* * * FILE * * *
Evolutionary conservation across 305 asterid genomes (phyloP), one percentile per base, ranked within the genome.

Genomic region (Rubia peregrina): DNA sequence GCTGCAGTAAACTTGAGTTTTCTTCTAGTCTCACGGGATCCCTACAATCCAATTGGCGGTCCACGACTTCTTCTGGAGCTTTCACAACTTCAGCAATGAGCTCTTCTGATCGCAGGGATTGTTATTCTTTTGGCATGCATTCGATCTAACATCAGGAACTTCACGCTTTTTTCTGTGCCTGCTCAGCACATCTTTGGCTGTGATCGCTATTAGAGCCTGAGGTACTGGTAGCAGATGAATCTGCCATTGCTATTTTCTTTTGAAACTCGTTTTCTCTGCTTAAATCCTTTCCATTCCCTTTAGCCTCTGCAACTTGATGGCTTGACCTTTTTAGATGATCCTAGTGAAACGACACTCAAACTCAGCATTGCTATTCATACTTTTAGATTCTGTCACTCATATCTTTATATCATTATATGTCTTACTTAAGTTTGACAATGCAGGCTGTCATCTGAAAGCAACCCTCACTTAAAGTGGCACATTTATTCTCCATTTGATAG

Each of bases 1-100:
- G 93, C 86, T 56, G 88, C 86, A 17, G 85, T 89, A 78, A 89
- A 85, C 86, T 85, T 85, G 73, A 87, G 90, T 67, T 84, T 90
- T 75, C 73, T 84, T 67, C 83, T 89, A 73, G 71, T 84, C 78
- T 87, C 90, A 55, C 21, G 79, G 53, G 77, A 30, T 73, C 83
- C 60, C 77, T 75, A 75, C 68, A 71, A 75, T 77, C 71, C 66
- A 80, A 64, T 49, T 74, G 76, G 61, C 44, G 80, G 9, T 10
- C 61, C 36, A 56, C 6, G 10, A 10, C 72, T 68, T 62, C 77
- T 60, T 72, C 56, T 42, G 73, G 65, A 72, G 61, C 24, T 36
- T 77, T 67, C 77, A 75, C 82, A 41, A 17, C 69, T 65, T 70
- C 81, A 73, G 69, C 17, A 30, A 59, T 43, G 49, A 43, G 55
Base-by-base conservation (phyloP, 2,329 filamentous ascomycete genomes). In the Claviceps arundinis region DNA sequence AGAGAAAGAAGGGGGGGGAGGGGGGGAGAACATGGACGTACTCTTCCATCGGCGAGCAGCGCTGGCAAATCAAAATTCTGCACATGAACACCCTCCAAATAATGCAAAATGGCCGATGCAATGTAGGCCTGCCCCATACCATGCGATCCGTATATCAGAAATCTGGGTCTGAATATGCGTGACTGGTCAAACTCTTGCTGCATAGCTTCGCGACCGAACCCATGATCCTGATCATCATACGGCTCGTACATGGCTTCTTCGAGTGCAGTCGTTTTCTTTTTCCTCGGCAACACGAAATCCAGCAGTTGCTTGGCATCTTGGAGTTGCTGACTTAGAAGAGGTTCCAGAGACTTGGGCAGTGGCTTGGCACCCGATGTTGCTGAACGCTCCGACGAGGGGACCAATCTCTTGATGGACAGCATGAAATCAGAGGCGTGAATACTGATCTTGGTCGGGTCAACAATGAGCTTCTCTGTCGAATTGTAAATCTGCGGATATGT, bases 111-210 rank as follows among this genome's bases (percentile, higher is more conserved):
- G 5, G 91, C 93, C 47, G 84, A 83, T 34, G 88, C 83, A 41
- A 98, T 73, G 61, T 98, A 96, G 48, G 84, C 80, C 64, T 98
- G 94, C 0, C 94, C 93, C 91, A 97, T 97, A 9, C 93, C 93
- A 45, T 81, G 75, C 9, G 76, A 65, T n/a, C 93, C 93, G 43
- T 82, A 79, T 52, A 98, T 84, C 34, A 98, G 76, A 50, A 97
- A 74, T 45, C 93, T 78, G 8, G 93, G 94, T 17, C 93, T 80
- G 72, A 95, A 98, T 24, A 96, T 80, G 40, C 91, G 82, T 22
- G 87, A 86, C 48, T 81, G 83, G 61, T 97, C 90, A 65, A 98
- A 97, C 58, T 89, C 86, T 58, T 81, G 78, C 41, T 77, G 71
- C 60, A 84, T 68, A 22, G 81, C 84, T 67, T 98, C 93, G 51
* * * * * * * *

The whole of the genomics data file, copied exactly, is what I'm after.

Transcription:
Evolutionary conservation across 305 asterid genomes (phyloP), one percentile per base, ranked within the genome.

Genomic region (Rubia peregrina): DNA sequence GCTGCAGTAAACTTGAGTTTTCTTCTAGTCTCACGGGATCCCTACAATCCAATTGGCGGTCCACGACTTCTTCTGGAGCTTTCACAACTTCAGCAATGAGCTCTTCTGATCGCAGGGATTGTTATTCTTTTGGCATGCATTCGATCTAACATCAGGAACTTCACGCTTTTTTCTGTGCCTGCTCAGCACATCTTTGGCTGTGATCGCTATTAGAGCCTGAGGTACTGGTAGCAGATGAATCTGCCATTGCTATTTTCTTTTGAAACTCGTTTTCTCTGCTTAAATCCTTTCCATTCCCTTTAGCCTCTGCAACTTGATGGCTTGACCTTTTTAGATGATCCTAGTGAAACGACACTCAAACTCAGCATTGCTATTCATACTTTTAGATTCTGTCACTCATATCTTTATATCATTATATGTCTTACTTAAGTTTGACAATGCAGGCTGTCATCTGAAAGCAACCCTCACTTAAAGTGGCACATTTATTCTCCATTTGATAG

Each of bases 1-100:
- G 93, C 86, T 56, G 88, C 86, A 17, G 85, T 89, A 78, A 89
- A 85, C 86, T 85, T 85, G 73, A 87, G 90, T 67, T 84, T 90
- T 75, C 73, T 84, T 67, C 83, T 89, A 73, G 71, T 84, C 78
- T 87, C 90, A 55, C 21, G 79, G 53, G 77, A 30, T 73, C 83
- C 60, C 77, T 75, A 75, C 68, A 71, A 75, T 77, C 71, C 66
- A 80, A 64, T 49, T 74, G 76, G 61, C 44, G 80, G 9, T 10
- C 61, C 36, A 56, C 6, G 10, A 10, C 72, T 68, T 62, C 77
- T 60, T 72, C 56, T 42, G 73, G 65, A 72, G 61, C 24, T 36
- T 77, T 67, C 77, A 75, C 82, A 41, A 17, C 69, T 65, T 70
- C 81, A 73, G 69, C 17, A 30, A 59, T 43, G 49, A 43, G 55
Base-by-base conservation (phyloP, 2,329 filamentous ascomycete genomes). In the Claviceps arundinis region DNA sequence AGAGAAAGAAGGGGGGGGAGGGGGGGAGAACATGGACGTACTCTTCCATCGGCGAGCAGCGCTGGCAAATCAAAATTCTGCACATGAACACCCTCCAAATAATGCAAAATGGCCGATGCAATGTAGGCCTGCCCCATACCATGCGATCCGTATATCAGAAATCTGGGTCTGAATATGCGTGACTGGTCAAACTCTTGCTGCATAGCTTCGCGACCGAACCCATGATCCTGATCATCATACGGCTCGTACATGGCTTCTTCGAGTGCAGTCGTTTTCTTTTTCCTCGGCAACACGAAATCCAGCAGTTGCTTGGCATCTTGGAGTTGCTGACTTAGAAGAGGTTCCAGAGACTTGGGCAGTGGCTTGGCACCCGATGTTGCTGAACGCTCCGACGAGGGGACCAATCTCTTGATGGACAGCATGAAATCAGAGGCGTGAATACTGATCTTGGTCGGGTCAACAATGAGCTTCTCTGTCGAATTGTAAATCTGCGGATATGT, bases 111-210 rank as follows among this genome's bases (percentile, higher is more conserved):
- G 5, G 91, C 93, C 47, G 84, A 83, T 34, G 88, C 83, A 41
- A 98, T 73, G 61, T 98, A 96, G 48, G 84, C 80, C 64, T 98
- G 94, C 0, C 94, C 93, C 91, A 97, T 97, A 9, C 93, C 93
- A 45, T 81, G 75, C 9, G 76, A 65, T n/a, C 93, C 93, G 43
- T 82, A 79, T 52, A 98, T 84, C 34, A 98, G 76, A 50, A 97
- A 74, T 45, C 93, T 78, G 8, G 93, G 94, T 17, C 93, T 80
- G 72, A 95, A 98, T 24, A 96, T 80, G 40, C 91, G 82, T 22
- G 87, A 86, C 48, T 81, G 83, G 61, T 97, C 90, A 65, A 98
- A 97, C 58, T 89, C 86, T 58, T 81, G 78, C 41, T 77, G 71
- C 60, A 84, T 68, A 22, G 81, C 84, T 67, T 98, C 93, G 51